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Heart health: Sorry men, study shows women get more benefits from exercise

Crystal Graham
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A James Madison University nursing professor is using American Heart Month to educate women about the prevalence of cardiovascular disease.

While cardiovascular disease kills more women than all forms of cancer combined, many women still aren’t aware it is the number one killer of women.

“Many women remain unaware of cardiovascular risk factors and many healthcare providers who care for women are also poorly informed and feel ill-prepared to assess women for cardiovascular risk,” said Modjadji Choshi, a JMU nursing professor.

In addition to teaching, Choshi has worked in cardiac critical care nursing.

“It is important for women, and those who love them, to be aware of these statistics and to take steps to reduce their risk factors through lifestyle changes such as eating a healthy and nutritious diet, getting regular physical activity, not smoking, managing any medical conditions such as high blood pressure and diabetes and high cholesterol, and preventative measures such as regular check-ups and screenings,” said Choshi. “Also, managing stress and getting enough sleep helps.”

JMU announced today that it is partnering with the Virginia Department of Health to implement and evaluate evidence-based strategies to improve blood pressure control, reduce disparities in cardiovascular disease and connect communities at high risk for heart disease and stroke to clinical and social services.

The Institute for Innovation in Health and Human Services at JMU has entered a partnership with VDH on two multi-million-dollar grants from the Center for Disease Control to focus on cardiovascular health.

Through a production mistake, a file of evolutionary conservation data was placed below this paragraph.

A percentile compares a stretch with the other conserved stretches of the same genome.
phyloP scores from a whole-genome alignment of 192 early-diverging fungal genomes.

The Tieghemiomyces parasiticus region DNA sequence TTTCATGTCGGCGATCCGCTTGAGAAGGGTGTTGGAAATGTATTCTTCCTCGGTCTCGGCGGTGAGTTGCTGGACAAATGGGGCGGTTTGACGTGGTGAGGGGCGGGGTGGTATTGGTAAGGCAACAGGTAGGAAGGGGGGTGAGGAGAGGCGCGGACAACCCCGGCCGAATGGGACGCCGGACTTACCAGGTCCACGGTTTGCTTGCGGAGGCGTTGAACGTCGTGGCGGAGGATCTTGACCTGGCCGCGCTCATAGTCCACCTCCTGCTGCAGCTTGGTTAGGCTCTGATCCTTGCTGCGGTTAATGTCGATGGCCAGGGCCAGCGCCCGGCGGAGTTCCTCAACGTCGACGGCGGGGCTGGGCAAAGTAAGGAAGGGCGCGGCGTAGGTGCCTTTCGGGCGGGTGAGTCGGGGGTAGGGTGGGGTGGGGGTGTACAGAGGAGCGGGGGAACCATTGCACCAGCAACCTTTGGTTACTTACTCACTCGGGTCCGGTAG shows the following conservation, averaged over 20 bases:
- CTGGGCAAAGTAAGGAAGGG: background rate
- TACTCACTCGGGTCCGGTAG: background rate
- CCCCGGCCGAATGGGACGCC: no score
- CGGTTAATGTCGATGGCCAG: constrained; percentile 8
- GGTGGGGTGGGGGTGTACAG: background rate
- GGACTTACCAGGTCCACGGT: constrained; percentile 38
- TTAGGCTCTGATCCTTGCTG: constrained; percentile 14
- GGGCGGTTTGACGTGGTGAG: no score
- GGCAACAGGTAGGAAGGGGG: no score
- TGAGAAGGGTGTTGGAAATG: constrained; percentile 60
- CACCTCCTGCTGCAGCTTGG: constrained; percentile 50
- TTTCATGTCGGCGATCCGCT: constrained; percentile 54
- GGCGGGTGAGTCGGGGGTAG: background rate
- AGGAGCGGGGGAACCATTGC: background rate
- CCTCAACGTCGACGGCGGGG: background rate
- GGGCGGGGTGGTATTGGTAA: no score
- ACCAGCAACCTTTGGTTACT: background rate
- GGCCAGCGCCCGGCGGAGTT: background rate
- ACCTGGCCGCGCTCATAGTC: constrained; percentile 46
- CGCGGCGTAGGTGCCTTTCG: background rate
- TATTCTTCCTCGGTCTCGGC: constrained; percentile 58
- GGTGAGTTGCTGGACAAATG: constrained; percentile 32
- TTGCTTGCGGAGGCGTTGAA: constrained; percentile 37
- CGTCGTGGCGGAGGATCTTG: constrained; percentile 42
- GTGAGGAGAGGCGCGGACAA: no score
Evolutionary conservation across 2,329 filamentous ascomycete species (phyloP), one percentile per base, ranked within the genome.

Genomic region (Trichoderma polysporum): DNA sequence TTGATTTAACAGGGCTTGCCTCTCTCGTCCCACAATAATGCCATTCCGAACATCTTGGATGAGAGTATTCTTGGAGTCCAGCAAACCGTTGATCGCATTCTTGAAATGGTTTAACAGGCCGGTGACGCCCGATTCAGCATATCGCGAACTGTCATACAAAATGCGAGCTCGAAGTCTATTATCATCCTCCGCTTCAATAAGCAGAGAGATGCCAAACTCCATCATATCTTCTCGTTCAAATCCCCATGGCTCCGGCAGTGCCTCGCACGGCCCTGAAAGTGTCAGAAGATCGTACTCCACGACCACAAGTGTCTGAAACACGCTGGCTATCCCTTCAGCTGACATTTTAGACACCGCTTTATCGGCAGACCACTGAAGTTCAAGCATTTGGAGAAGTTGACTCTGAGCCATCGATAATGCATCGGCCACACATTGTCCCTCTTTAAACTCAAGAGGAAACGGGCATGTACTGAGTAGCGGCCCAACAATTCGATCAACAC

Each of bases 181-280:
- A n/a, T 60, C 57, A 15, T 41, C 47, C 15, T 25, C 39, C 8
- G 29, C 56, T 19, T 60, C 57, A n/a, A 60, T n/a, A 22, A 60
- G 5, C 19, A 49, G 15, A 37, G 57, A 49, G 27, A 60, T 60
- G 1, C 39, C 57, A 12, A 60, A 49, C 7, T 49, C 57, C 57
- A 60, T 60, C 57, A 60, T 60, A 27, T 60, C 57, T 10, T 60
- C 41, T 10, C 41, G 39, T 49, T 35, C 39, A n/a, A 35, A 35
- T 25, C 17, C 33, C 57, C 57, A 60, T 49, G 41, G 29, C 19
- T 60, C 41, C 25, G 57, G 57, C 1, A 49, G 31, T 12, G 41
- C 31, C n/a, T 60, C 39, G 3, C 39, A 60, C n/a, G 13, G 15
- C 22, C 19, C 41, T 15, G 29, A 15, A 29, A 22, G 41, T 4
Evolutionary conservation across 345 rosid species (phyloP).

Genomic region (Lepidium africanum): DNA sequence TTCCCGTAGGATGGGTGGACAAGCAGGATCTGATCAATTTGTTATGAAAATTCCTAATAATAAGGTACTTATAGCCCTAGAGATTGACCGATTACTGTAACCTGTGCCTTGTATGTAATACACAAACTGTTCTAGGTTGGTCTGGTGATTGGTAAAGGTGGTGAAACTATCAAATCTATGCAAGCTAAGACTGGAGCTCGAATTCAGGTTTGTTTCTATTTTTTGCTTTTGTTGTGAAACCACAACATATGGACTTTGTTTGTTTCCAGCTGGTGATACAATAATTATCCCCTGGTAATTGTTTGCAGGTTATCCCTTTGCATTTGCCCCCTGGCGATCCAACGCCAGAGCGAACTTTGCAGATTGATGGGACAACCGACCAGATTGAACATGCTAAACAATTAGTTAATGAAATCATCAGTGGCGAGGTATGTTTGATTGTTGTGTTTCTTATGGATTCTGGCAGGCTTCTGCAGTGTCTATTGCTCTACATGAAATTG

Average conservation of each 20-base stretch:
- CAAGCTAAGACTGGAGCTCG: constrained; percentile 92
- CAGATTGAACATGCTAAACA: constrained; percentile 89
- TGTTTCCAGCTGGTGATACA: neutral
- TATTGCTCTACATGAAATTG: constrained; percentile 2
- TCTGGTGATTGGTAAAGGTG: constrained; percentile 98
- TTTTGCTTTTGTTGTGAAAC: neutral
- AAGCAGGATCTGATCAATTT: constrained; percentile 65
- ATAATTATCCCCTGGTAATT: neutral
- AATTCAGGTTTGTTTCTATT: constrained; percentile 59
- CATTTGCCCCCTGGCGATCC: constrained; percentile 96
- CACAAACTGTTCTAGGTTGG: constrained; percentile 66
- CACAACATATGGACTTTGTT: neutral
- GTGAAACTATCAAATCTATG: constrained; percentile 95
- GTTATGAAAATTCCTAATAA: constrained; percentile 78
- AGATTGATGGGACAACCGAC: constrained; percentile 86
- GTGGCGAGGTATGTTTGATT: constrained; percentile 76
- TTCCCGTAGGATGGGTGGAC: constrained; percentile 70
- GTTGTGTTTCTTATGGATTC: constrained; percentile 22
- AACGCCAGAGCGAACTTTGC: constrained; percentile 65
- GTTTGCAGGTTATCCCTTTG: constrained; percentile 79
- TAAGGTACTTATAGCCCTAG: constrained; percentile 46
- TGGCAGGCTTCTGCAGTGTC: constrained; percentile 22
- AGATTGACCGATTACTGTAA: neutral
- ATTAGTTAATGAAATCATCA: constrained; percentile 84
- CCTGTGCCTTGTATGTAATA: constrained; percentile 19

The benefits of exercise to heart health

A new study published Monday in the Journal of the American College of Cardiology agrees with Choshi that getting regular exercise may benefit women – even more so than men.

The study found that women who exercised for at least 150 minutes a week were 24 percent less likely to die from any causes than women who exercised less than that amount. Men who exercised the same amount were 15 percent less likely to die.

With moderate to vigorous aerobic physical activity, such as brisk walking or cycling, the research team found that men reached their maximal survival benefit from doing this level of exercise for about five hours per week. Women achieved the same degree of survival benefit from exercising just under about 2 1/2 hours per week.

When it came to muscle-strengthening activity, such as weightlifting or core body exercises, men reached their peak benefit from doing three sessions per week and women gained the same amount of benefit from about one session per week.

“The beauty of this study is learning that women can get more out of each minute of moderate to vigorous activity than men do. It’s an incentivizing notion that we hope women will take to heart,” said Martha Gulati, MD, director of Preventive Cardiology in the Department of Cardiology in the Smidt Heart Institute at Cedars-Sinai.

The study looked at more than 400,000 U.S. adults from 1997 to 2019.

“I am hopeful that this pioneering research will motivate women who are not currently engaged in regular physical activity to understand that they are in a position to gain tremendous benefit for each increment of regular exercise they are able to invest in their longer-term health,” said Christine M. Albert, MD, MPH.

American Heart Month is observed each year in February.

Crystal Graham

Crystal Graham

Crystal Abbe Graham is the regional editor of Augusta Free Press. A 1999 graduate of Virginia Tech, she has worked for nearly 25 years as a reporter and editor for several Virginia publications, written a book, and garnered more than a dozen Virginia Press Association awards for writing and graphic design. She was the co-host of "Viewpoints," a weekly TV news show, and co-host of Virginia Tonight, a nightly TV news show. Her work on "Virginia Tonight" earned her a national Telly award for excellence in television.